Posts With Tag: roa

Content Negotiation - A REST Superpower

Screenshot of an API testing tool that focuses on the 'Accept' header in the request, with a value of 'application/json'

REST is the architecture of the web and the web has seen unprecedented growth and evolution since its inception over 30 years ago. A web of static documents gave rise to the read/write web–the so-called web 2.0. New media types and formats have evolved, protocols have become more powerful and more secure. In short, the web has only grown bigger in scale, more powerful in terms of capabilities, and continues to evolve. The human web is a marvel of software engineering and its longevity is a testament to the vision its founders and architects. Unlike much of the software I use today, I have never opened a web browser to a message that the back-end of the web has undergone a breaking change and I would need to download new software before continuing.

At some point in the first decade of the 21st century the web crossed an inflection point; machine-to-machine API calls eclipsed human traffic on the web. Many of these APIs have been labeled REST APIs despite many–perhaps even most–of these APIs fail to exhibit the qualities elicited by truly following the REST architectural style. Consequently, the machine web consists of a lot of brittle integrations that require countless person-hours to craft and maintain. To be clear, I’m not here to get on my soapbox about how all these sinners are “doing REST wrong”; I really don’t care. Not every API needs to–or should–be a REST API. The REST architectural style is a very specific tool to solve specific problems.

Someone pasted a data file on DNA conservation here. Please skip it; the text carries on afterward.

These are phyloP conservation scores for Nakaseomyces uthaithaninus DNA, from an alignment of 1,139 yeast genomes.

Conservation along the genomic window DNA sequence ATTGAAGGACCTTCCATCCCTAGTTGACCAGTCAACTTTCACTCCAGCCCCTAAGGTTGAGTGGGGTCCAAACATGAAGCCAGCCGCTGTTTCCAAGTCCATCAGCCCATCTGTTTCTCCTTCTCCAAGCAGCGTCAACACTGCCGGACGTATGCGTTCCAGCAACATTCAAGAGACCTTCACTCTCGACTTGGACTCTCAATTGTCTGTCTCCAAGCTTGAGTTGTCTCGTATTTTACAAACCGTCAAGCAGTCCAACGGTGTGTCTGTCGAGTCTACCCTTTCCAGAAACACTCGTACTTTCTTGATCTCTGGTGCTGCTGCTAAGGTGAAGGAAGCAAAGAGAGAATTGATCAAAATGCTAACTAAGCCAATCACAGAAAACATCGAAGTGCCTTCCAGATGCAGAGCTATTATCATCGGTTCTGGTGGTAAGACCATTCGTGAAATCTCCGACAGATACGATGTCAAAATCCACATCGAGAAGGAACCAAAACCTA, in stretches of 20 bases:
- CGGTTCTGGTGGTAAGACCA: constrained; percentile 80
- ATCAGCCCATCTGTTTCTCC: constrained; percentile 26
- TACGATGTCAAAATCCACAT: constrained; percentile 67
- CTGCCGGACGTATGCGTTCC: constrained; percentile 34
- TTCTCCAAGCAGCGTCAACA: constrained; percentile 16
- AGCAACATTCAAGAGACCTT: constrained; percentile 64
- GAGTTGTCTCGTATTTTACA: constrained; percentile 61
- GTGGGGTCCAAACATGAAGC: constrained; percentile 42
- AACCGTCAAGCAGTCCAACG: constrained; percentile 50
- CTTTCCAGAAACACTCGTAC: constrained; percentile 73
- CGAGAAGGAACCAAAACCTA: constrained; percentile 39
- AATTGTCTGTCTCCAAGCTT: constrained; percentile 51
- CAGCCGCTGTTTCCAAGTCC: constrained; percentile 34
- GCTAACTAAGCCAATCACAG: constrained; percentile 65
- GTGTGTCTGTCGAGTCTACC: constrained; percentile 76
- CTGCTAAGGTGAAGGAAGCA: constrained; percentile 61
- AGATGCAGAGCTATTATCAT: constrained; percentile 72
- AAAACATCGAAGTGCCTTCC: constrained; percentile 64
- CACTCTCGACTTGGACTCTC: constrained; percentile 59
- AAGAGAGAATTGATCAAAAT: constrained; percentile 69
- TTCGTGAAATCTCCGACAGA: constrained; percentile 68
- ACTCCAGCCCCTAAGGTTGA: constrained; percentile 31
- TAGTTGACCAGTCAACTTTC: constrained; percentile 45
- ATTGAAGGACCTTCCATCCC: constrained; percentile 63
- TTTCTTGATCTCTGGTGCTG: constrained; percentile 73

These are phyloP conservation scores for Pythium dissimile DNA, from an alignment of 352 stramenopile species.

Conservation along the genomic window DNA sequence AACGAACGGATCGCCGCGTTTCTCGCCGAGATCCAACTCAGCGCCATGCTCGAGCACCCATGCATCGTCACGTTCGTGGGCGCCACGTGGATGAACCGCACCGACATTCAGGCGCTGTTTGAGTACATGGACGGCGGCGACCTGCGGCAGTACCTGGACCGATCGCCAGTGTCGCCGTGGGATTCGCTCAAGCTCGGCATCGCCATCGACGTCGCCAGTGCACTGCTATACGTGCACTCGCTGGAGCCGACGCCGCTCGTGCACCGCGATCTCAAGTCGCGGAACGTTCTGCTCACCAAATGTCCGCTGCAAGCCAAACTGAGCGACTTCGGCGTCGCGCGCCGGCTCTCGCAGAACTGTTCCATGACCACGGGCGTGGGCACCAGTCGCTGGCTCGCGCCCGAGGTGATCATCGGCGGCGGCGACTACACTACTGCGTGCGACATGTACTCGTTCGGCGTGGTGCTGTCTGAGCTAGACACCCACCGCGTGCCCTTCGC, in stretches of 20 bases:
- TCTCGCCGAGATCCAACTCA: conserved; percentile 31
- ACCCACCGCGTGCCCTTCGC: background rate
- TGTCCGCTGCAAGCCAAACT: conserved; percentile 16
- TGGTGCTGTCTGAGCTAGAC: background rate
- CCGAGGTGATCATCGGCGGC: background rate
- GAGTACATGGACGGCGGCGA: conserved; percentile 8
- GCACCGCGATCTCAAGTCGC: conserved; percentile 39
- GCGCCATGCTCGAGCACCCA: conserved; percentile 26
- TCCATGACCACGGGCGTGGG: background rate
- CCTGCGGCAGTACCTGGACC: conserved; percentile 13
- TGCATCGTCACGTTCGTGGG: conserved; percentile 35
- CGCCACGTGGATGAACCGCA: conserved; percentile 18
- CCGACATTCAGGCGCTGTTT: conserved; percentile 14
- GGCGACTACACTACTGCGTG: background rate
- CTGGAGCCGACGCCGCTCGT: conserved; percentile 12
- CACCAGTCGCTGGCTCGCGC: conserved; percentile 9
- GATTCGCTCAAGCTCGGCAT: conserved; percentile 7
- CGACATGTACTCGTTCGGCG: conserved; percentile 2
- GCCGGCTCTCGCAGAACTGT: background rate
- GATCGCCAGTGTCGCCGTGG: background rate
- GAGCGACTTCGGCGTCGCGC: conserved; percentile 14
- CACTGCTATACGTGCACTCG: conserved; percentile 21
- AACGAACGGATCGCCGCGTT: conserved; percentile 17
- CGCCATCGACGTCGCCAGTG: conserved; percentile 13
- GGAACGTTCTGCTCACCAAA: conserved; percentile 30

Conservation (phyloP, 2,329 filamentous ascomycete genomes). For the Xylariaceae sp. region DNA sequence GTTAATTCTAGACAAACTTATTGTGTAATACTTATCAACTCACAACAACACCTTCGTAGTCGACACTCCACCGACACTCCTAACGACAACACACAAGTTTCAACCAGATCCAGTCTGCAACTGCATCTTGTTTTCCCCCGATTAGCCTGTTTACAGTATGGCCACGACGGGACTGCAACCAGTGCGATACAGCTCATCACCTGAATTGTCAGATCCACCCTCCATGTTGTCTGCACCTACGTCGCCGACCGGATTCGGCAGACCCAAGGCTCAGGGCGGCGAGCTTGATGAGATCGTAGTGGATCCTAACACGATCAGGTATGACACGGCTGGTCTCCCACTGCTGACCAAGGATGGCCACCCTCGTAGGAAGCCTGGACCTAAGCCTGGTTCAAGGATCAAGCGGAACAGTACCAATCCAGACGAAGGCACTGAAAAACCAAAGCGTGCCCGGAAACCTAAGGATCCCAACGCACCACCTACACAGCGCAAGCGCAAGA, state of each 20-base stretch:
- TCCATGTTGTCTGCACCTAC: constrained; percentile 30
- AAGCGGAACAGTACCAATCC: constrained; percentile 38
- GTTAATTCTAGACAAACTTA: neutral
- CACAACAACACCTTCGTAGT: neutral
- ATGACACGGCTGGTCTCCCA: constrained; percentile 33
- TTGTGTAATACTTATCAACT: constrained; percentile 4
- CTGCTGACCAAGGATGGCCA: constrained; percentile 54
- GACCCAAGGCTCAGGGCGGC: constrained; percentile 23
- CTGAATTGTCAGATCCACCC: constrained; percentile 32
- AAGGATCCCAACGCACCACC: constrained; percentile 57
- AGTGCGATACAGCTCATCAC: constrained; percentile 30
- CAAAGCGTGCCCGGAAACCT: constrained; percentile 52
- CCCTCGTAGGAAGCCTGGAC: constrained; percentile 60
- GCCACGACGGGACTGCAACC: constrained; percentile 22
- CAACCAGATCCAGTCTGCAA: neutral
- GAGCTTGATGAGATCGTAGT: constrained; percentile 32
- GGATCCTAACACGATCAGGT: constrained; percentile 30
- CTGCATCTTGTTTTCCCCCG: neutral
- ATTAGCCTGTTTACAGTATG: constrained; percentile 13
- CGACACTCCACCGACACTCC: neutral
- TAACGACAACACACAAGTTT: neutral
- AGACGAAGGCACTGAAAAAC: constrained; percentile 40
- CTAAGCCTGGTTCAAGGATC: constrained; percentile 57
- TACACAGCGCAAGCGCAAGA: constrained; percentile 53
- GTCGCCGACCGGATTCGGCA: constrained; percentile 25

“Some architectural styles are often portrayed as “silver bullet” solutions for all forms of software. However, a good designer should select a style that matches the needs of a particular problem being solved.” -Dr Roy Fielding Architectural Styles and the Design of Network Based Architectures

Fundamentally I want to talk about some of the overlooked aspects of this architectural style and how they can be implemented to eliminate problems with versioning, evolution, and flexibility. Today we’re focusing on content negotiation.

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What is Rest

Dewey spider-web in grass

This question, it would seem, has been answered countless times on countless blogs, articles, conference talks, papers, etc. yet here I am, joining the throng to tilt at this windmill.

My understanding of REST has been evolving continuously over the past 15+ years. I continue to find new nuances, new applications, new patterns, and rediscover concepts that I once completely misunderstood. I have brilliant friends and mentors, but I’m an autodidact at heart and more often than not, they merely illuminate the path. As I’ve sought to navigate this life and the information space we call the web, I have learned being self-taught is fraught with peril.

The web is full of contradictions.

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